Ryan Russell
Paramore, based in Nashville, Tenn., is headlining the Honda Civic tour coming to the E Center on Monday.

Paramore bassist Jeremy Davis is looking forward to playing in Utah.

"I love Salt Lake," Davis said during a phone call from near his home in Franklin, Tenn. "It's one of our better places to stop."

Davis, vocalist Hayley Nichole Williams, guitarist Josh Farro, drummer Zac Farro and guitarist Taylor York — collectively known as Paramore, is the headliner of the Honda Civic tour, which will land at the E Center on May 10.

The tour is the first major-sponsor tour for the band, said Davis, who was driving home from band practice.

"We feel blessed to be part of the tour," he said. "I've never been to one because we tour all the time. I've always missed it. So it's cool to be a part of it. And it's one of the biggest tours that happens every year. It's the biggest tour we have ever done. And the most official (sponsored) tour we've ever done."

Davis also said there is an added bonus for a lucky fan at the end of the tour — he or she will win a custom-designed Honda Civic.

"Hayley and I designed the car," Davis said. "We worked directly with Honda on everything, and it's been cool. We spent a lot of time on the phone getting the parts right."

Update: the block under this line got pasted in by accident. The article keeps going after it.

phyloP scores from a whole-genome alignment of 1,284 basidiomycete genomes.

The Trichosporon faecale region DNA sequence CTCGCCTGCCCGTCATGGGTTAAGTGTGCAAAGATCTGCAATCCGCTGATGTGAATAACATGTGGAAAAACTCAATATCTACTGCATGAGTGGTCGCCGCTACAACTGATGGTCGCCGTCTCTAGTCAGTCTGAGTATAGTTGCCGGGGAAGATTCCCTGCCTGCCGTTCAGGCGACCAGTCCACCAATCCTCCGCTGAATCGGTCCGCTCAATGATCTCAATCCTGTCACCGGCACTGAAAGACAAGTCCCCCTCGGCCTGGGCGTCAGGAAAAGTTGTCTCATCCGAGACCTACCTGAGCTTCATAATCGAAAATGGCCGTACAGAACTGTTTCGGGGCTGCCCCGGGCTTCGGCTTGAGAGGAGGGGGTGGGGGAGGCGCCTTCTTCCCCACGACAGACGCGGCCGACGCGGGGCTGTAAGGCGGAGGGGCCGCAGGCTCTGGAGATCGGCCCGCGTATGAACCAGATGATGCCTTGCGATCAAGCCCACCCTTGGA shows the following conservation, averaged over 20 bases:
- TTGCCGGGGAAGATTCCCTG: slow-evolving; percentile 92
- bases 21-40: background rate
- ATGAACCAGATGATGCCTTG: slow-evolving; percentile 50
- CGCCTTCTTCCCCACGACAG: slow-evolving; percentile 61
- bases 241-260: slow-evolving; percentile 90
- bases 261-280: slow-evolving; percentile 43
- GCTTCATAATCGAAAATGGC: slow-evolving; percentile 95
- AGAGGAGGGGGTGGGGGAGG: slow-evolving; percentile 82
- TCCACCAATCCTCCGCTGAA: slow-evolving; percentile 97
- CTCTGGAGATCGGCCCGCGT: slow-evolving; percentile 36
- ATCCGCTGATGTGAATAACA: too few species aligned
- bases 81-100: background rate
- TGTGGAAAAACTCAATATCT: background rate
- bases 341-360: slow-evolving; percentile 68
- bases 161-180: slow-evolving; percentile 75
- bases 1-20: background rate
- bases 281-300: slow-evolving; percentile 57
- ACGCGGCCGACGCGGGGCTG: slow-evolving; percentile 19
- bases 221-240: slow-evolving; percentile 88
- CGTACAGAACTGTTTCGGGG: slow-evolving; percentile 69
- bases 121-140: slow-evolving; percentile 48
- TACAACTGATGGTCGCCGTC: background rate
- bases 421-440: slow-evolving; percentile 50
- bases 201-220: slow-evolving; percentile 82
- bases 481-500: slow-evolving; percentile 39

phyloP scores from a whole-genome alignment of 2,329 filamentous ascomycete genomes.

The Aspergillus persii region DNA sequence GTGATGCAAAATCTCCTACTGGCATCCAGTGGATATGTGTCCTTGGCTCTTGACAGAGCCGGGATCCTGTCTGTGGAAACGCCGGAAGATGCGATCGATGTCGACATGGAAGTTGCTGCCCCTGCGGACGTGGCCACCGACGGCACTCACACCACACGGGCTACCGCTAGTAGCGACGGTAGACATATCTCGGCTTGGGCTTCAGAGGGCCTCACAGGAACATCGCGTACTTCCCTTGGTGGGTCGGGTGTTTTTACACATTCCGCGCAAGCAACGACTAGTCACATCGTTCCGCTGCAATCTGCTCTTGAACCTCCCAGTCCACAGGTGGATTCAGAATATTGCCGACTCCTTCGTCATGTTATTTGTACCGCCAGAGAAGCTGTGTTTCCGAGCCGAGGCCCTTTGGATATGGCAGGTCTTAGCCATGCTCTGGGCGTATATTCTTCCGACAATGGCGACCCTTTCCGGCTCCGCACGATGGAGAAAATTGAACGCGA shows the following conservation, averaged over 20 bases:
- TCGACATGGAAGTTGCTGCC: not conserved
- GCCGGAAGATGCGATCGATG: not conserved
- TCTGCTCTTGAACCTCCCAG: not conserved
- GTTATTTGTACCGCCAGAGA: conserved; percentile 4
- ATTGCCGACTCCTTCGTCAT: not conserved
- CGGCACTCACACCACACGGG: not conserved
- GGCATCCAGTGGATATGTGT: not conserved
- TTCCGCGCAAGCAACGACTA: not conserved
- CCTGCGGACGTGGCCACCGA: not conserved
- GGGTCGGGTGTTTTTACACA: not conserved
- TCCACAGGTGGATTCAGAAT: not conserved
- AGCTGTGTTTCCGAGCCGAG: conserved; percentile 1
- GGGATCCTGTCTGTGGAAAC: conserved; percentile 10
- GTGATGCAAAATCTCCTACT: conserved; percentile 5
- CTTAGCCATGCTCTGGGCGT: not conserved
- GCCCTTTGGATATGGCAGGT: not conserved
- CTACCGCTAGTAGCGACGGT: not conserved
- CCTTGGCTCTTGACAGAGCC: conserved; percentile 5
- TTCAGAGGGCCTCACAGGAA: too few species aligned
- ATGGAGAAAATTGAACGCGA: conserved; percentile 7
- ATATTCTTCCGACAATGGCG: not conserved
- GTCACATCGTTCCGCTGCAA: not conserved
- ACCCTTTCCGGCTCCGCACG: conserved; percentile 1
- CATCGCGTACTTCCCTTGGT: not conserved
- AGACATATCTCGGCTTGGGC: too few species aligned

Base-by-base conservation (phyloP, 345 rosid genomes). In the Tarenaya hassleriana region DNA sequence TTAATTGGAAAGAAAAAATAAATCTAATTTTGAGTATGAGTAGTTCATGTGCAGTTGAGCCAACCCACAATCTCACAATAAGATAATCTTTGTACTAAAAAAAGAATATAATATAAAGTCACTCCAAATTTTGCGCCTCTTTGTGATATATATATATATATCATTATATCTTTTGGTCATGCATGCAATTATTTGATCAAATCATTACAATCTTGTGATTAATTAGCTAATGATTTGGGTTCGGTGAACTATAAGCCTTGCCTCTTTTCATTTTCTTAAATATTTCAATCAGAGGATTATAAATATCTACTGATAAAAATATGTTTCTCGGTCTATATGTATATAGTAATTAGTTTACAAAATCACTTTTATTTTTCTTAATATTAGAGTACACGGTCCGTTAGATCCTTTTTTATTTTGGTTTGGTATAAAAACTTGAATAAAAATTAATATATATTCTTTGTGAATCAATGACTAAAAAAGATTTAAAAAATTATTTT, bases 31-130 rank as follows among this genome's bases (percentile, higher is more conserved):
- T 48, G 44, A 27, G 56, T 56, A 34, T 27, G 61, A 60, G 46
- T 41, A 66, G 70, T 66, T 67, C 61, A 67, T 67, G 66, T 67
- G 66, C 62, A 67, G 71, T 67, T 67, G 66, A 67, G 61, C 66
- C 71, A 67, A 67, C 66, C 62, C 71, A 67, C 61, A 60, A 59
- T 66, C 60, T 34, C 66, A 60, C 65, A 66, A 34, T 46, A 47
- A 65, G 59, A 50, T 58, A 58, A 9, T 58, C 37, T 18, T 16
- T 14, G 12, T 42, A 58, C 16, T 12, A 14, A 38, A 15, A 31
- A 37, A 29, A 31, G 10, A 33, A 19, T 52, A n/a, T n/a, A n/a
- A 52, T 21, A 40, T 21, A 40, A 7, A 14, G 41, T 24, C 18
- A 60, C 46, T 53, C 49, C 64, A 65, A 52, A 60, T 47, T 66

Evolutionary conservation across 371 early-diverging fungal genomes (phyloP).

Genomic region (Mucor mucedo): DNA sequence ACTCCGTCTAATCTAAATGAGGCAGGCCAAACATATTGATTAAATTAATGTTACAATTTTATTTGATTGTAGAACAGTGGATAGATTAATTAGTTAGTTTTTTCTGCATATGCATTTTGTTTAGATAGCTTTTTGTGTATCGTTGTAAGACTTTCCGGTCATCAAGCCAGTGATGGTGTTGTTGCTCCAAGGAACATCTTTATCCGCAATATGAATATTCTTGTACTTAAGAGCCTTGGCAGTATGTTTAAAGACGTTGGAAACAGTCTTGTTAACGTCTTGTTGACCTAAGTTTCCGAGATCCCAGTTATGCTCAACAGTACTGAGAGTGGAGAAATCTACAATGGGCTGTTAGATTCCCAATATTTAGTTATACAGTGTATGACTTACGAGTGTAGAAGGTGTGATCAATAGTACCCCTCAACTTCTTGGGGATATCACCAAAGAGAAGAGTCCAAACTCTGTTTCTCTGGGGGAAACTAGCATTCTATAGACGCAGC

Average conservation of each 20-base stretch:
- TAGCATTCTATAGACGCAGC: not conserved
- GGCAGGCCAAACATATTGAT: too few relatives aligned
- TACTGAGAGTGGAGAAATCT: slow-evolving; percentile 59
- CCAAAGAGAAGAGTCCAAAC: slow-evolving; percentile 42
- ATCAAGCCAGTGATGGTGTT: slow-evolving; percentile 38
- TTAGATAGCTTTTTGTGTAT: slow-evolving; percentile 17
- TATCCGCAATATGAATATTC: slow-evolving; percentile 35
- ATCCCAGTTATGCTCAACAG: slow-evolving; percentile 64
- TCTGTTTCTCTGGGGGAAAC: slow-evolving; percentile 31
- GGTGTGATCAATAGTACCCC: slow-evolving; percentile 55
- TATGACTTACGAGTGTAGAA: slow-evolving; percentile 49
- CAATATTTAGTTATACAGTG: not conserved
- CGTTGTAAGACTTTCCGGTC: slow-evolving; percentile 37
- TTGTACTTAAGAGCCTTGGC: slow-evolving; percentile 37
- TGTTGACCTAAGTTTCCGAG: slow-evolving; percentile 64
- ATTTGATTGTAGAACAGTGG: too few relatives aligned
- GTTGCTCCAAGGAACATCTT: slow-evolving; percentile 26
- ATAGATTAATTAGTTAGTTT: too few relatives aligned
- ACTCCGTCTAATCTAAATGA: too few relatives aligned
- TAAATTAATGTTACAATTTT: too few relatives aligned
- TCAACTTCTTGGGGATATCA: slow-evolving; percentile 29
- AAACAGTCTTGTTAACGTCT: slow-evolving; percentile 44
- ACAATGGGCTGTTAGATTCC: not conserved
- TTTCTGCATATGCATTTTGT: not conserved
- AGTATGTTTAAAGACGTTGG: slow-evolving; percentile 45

Davis' road to becoming a bassist started with a desire to play guitar.

"My dad played guitar at our church," he said. "I wanted to play electric guitar, but my dad's friend gave him a bass and he brought it home. It looked really cool. So I bought an amp and started playing bass. I've been hooked ever since."

Davis cut his teeth on funk and rock, especially listening to Death Cab for Cutie's Nick Harmer and the Deftones' Chi Cheng. He also got into fellow-Tennesseean and Flecktones bassist Victor Wooten.

"There is a whole lot of influences," Davis said.

Last September, Paramore released the CD "Brand New Eyes," the follow-up to the platinum-selling "Riot!" that was released in 2007.

Davis said the band was nervous writing songs for the new CD.

"Because when you write a new record, everybody is breathing down your throat, you know what I'm saying?" He said. "The label and everyone is anxious to see what you come up with.

"We thought it was going to be a very stressful time, but the entire writing and recording process actually came very naturally."

The band recorded five songs in four days, Davis said. "We don't know how it happened. It started flowing, and we just kept going with it."

Then the label heads randomly stopped in and asked to hear the new music.

"We showed them and they freaked out," Davis said with a laugh. "They told us it was perfect and from then on they left us alone and just let us do what we wanted."

Producer Rob Cavallo, who has worked with Green Day, guided Paramore through the process.

"Rob was exactly what we needed," Davis said. "He kept us in this box and told us to not over-think. 'It's rock 'n' roll. Just go with it,' and when he saw us overdoing it, he'd say, 'Whoa, whoa, whoa. Don't do that.'

"And the album turned out better than we wanted."

If you go...

What: Paramore, Relient K, Fun

Where: E Center, 3600 S. Decker Lake Drive

When: May 10, 7 p.m.

How much: $25-$29.50

Phone: 800-745-3000

Web: www.ticketmaster.com